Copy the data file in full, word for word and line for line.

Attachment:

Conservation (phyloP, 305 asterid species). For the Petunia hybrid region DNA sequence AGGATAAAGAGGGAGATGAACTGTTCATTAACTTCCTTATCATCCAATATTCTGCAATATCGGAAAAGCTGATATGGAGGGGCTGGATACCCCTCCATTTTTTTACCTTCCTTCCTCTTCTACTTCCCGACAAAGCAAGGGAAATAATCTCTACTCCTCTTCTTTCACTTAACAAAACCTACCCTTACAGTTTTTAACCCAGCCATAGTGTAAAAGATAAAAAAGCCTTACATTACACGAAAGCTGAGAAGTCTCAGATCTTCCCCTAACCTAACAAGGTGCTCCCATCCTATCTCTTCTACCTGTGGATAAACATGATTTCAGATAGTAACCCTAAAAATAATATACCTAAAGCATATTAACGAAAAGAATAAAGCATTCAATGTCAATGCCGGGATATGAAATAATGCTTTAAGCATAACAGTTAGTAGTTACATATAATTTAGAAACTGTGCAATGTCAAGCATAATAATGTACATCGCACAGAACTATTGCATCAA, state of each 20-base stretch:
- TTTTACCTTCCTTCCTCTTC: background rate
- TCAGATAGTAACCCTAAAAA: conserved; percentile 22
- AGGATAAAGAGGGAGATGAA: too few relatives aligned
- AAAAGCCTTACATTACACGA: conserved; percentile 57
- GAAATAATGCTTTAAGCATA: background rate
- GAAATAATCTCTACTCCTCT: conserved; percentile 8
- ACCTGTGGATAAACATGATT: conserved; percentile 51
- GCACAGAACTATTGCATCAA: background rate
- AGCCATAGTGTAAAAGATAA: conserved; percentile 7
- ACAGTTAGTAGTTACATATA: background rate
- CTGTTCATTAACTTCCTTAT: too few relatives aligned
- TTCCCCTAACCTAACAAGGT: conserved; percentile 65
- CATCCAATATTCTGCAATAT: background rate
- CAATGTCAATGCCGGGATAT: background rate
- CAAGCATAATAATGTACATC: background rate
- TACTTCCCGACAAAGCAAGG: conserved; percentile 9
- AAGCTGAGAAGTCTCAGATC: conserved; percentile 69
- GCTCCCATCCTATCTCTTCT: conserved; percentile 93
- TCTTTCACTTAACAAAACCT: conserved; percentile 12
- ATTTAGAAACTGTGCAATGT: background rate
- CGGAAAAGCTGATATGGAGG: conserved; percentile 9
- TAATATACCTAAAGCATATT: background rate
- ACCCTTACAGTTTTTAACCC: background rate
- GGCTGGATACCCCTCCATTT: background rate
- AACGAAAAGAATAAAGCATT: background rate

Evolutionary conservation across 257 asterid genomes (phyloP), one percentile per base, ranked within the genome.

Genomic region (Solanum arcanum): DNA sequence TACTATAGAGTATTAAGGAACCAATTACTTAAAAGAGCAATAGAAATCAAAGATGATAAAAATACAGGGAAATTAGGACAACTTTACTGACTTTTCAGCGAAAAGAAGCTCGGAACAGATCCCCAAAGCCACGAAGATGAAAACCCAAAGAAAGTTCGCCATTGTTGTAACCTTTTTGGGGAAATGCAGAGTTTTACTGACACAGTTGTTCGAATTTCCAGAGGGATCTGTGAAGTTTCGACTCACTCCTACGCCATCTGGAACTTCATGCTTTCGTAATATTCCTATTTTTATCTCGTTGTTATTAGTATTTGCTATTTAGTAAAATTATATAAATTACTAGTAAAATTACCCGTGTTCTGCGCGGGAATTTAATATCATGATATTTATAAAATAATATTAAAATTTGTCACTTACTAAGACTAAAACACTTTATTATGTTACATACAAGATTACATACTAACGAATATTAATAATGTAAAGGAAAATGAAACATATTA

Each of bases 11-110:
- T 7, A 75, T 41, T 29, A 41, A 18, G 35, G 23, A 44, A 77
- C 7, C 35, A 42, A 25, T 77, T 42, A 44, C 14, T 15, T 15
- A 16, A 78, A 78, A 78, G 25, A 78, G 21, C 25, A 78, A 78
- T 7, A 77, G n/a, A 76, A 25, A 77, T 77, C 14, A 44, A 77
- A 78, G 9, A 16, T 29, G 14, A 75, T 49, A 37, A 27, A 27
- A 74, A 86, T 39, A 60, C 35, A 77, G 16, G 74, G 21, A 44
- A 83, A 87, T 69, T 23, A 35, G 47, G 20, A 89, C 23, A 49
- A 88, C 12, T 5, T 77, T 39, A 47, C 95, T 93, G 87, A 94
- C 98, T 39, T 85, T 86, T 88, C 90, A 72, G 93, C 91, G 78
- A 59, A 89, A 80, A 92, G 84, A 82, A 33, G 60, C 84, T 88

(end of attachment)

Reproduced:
Conservation (phyloP, 305 asterid species). For the Petunia hybrid region DNA sequence AGGATAAAGAGGGAGATGAACTGTTCATTAACTTCCTTATCATCCAATATTCTGCAATATCGGAAAAGCTGATATGGAGGGGCTGGATACCCCTCCATTTTTTTACCTTCCTTCCTCTTCTACTTCCCGACAAAGCAAGGGAAATAATCTCTACTCCTCTTCTTTCACTTAACAAAACCTACCCTTACAGTTTTTAACCCAGCCATAGTGTAAAAGATAAAAAAGCCTTACATTACACGAAAGCTGAGAAGTCTCAGATCTTCCCCTAACCTAACAAGGTGCTCCCATCCTATCTCTTCTACCTGTGGATAAACATGATTTCAGATAGTAACCCTAAAAATAATATACCTAAAGCATATTAACGAAAAGAATAAAGCATTCAATGTCAATGCCGGGATATGAAATAATGCTTTAAGCATAACAGTTAGTAGTTACATATAATTTAGAAACTGTGCAATGTCAAGCATAATAATGTACATCGCACAGAACTATTGCATCAA, state of each 20-base stretch:
- TTTTACCTTCCTTCCTCTTC: background rate
- TCAGATAGTAACCCTAAAAA: conserved; percentile 22
- AGGATAAAGAGGGAGATGAA: too few relatives aligned
- AAAAGCCTTACATTACACGA: conserved; percentile 57
- GAAATAATGCTTTAAGCATA: background rate
- GAAATAATCTCTACTCCTCT: conserved; percentile 8
- ACCTGTGGATAAACATGATT: conserved; percentile 51
- GCACAGAACTATTGCATCAA: background rate
- AGCCATAGTGTAAAAGATAA: conserved; percentile 7
- ACAGTTAGTAGTTACATATA: background rate
- CTGTTCATTAACTTCCTTAT: too few relatives aligned
- TTCCCCTAACCTAACAAGGT: conserved; percentile 65
- CATCCAATATTCTGCAATAT: background rate
- CAATGTCAATGCCGGGATAT: background rate
- CAAGCATAATAATGTACATC: background rate
- TACTTCCCGACAAAGCAAGG: conserved; percentile 9
- AAGCTGAGAAGTCTCAGATC: conserved; percentile 69
- GCTCCCATCCTATCTCTTCT: conserved; percentile 93
- TCTTTCACTTAACAAAACCT: conserved; percentile 12
- ATTTAGAAACTGTGCAATGT: background rate
- CGGAAAAGCTGATATGGAGG: conserved; percentile 9
- TAATATACCTAAAGCATATT: background rate
- ACCCTTACAGTTTTTAACCC: background rate
- GGCTGGATACCCCTCCATTT: background rate
- AACGAAAAGAATAAAGCATT: background rate

Evolutionary conservation across 257 asterid genomes (phyloP), one percentile per base, ranked within the genome.

Genomic region (Solanum arcanum): DNA sequence TACTATAGAGTATTAAGGAACCAATTACTTAAAAGAGCAATAGAAATCAAAGATGATAAAAATACAGGGAAATTAGGACAACTTTACTGACTTTTCAGCGAAAAGAAGCTCGGAACAGATCCCCAAAGCCACGAAGATGAAAACCCAAAGAAAGTTCGCCATTGTTGTAACCTTTTTGGGGAAATGCAGAGTTTTACTGACACAGTTGTTCGAATTTCCAGAGGGATCTGTGAAGTTTCGACTCACTCCTACGCCATCTGGAACTTCATGCTTTCGTAATATTCCTATTTTTATCTCGTTGTTATTAGTATTTGCTATTTAGTAAAATTATATAAATTACTAGTAAAATTACCCGTGTTCTGCGCGGGAATTTAATATCATGATATTTATAAAATAATATTAAAATTTGTCACTTACTAAGACTAAAACACTTTATTATGTTACATACAAGATTACATACTAACGAATATTAATAATGTAAAGGAAAATGAAACATATTA

Each of bases 11-110:
- T 7, A 75, T 41, T 29, A 41, A 18, G 35, G 23, A 44, A 77
- C 7, C 35, A 42, A 25, T 77, T 42, A 44, C 14, T 15, T 15
- A 16, A 78, A 78, A 78, G 25, A 78, G 21, C 25, A 78, A 78
- T 7, A 77, G n/a, A 76, A 25, A 77, T 77, C 14, A 44, A 77
- A 78, G 9, A 16, T 29, G 14, A 75, T 49, A 37, A 27, A 27
- A 74, A 86, T 39, A 60, C 35, A 77, G 16, G 74, G 21, A 44
- A 83, A 87, T 69, T 23, A 35, G 47, G 20, A 89, C 23, A 49
- A 88, C 12, T 5, T 77, T 39, A 47, C 95, T 93, G 87, A 94
- C 98, T 39, T 85, T 86, T 88, C 90, A 72, G 93, C 91, G 78
- A 59, A 89, A 80, A 92, G 84, A 82, A 33, G 60, C 84, T 88